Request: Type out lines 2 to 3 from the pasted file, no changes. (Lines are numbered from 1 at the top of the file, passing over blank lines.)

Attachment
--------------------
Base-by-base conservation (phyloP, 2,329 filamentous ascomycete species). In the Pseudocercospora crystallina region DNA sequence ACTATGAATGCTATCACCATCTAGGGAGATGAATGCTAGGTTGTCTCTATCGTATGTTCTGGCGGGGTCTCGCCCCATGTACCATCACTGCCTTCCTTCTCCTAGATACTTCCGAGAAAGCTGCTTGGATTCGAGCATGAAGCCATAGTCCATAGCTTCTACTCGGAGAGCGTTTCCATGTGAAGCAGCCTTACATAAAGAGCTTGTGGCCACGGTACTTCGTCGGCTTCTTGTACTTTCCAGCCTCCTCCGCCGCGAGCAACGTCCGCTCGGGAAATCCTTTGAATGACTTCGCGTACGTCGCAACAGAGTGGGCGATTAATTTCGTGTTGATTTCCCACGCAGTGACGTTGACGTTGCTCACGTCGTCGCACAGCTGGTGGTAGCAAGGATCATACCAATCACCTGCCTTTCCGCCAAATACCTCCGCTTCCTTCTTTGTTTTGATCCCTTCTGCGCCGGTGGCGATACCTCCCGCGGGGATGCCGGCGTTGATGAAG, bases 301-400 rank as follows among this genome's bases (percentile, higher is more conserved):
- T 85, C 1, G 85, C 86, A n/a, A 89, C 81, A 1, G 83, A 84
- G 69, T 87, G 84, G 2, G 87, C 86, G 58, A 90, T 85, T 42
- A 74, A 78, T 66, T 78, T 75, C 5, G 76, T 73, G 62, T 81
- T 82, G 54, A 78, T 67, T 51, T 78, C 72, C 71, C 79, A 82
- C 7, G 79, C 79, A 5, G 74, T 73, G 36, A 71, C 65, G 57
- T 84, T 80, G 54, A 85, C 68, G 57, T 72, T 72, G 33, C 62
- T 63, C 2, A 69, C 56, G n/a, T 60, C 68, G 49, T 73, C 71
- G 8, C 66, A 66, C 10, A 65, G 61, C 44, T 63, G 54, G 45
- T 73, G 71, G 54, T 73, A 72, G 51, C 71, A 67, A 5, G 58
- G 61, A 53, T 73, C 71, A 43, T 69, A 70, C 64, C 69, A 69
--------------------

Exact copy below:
- T 85, C 1, G 85, C 86, A n/a, A 89, C 81, A 1, G 83, A 84
- G 69, T 87, G 84, G 2, G 87, C 86, G 58, A 90, T 85, T 42